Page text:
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  • Sep 16, 2014
  • Updated: 11:14am

Alibaba

Alibaba is the world’s biggest e-commerce group. Founded by Jack Ma, it owns Tmall.com and its consumer-to-consumer business Taobao.com.

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TECHNOLOGY

New Alibaba platform offers mobile game developers bigger payout

Revenue-sharing move seen as ploy for new platform to win market share from Tencent

PUBLISHED : Thursday, 09 January, 2014, 1:27am
UPDATED : Thursday, 09 January, 2014, 1:27am

Alibaba will give developers the lion's share of the cut from games offered on a mobile platform that will open up a new front in its rivalry with fellow mainland e-commerce giant Tencent.

The revenue-sharing model would see developers keep 70 per cent of sales from their games, with Alibaba getting only 20 per cent, the firm said yesterday. The remainder would be spent on improving education in rural areas.

"If the industry still keeps the 1:9 revenue-sharing model, the abnormal status quo of this industry won't be changed. We have to help to fight for a healthy environment for game development," spokesman Wang Shuai said on Alibaba's Sina Weibo account yesterday, referring to a 10 per cent take for developers now.

Tencent leads the market in online games on the mainland, where it has used its popular instant messaging service WeChat to offer mobile games to its 270 million monthly active users.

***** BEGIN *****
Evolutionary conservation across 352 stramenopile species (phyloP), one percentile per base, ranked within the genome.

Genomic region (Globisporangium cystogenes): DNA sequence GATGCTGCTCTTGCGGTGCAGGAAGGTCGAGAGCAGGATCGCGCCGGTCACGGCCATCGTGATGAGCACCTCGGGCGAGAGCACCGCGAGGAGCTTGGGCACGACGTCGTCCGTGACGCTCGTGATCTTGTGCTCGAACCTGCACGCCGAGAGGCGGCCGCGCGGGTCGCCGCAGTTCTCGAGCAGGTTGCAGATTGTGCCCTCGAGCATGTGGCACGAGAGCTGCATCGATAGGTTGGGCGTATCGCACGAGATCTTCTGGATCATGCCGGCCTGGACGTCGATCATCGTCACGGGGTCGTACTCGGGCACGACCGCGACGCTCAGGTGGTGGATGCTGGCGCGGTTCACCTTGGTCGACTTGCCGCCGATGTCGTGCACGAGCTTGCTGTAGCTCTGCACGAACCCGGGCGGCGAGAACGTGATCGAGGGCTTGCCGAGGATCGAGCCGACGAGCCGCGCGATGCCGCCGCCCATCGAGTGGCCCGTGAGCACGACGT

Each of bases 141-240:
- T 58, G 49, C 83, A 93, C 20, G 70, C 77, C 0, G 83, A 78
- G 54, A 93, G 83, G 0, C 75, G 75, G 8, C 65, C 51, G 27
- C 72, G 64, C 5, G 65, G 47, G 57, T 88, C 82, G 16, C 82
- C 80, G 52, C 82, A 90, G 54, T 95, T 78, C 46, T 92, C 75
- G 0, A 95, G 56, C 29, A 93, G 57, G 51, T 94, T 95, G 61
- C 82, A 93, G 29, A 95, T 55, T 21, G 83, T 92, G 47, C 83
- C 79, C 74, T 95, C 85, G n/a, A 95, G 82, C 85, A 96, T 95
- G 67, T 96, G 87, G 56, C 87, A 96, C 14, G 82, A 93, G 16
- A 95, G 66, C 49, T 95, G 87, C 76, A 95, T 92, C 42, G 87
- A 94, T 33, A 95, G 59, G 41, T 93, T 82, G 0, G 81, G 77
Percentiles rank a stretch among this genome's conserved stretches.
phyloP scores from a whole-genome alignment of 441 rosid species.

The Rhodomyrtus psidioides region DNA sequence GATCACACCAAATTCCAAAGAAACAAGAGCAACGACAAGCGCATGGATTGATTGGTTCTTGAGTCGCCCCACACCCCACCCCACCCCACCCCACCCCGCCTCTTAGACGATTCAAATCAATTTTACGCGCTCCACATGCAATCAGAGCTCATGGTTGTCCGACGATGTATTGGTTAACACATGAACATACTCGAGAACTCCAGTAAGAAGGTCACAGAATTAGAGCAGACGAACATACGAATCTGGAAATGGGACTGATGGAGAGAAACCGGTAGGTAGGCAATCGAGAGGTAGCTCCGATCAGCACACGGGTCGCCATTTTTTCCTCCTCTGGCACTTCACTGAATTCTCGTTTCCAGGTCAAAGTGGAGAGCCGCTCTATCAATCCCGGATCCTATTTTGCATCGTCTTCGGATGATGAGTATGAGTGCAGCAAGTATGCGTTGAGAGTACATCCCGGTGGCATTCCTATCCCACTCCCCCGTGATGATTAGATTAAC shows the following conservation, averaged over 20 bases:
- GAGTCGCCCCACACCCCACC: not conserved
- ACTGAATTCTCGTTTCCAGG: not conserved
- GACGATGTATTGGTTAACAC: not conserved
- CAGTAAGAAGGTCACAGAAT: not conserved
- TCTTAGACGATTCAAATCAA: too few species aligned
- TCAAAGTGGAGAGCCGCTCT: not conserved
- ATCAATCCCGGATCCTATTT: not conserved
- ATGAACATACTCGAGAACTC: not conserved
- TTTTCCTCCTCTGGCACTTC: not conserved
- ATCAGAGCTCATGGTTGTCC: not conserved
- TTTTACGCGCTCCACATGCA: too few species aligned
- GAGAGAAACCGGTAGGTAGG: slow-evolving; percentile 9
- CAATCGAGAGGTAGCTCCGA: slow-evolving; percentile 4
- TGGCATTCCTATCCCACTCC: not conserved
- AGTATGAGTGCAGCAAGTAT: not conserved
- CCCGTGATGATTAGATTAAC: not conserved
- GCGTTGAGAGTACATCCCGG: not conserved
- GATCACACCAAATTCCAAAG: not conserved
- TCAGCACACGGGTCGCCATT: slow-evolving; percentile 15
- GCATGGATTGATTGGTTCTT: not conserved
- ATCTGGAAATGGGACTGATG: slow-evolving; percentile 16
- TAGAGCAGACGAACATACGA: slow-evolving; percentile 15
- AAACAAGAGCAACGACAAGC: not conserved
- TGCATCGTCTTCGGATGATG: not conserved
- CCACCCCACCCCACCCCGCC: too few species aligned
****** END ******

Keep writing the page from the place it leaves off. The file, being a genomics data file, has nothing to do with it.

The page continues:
"We are unhappy with Tencent's monopoly in this industry, which has ruined its ecosystem," Wang said in comments suggesting Alibaba is keen to lure developers to its platform with the attractive revenue-sharing arrangements.

Liu Chunning, the president of Alibaba Digital Entertainment, said the mobile gaming platform would be linked to AliCloud, Alibaba's cloud computing arm, and Alipay, the group's e-payment affiliate.

Liu announced Alibaba's move into mobile games at the China Mobile Game Industry event in Hangzhou yesterday.

"Alibaba's game platform is very aggressive. It only requires 20 per cent of the commission fee from developers, while others often require over 60 per cent," said Ricky Lai, an analyst at Guotai Junan International. "It will intensify competition in this industry.

"The game industry will be influenced by Alibaba's new mobile platform. With the low commission fees, other companies would want to trim theirs to stay competitive."

The mainland's mobile games market was worth 11.2 billion yuan (HK$14.3 billion) last year, up 247 per cent from 2012, based on Alibaba's data.

Florence Shih, of Alibaba's international corporate affairs department, said the mobile platform would be launched "in the near future".

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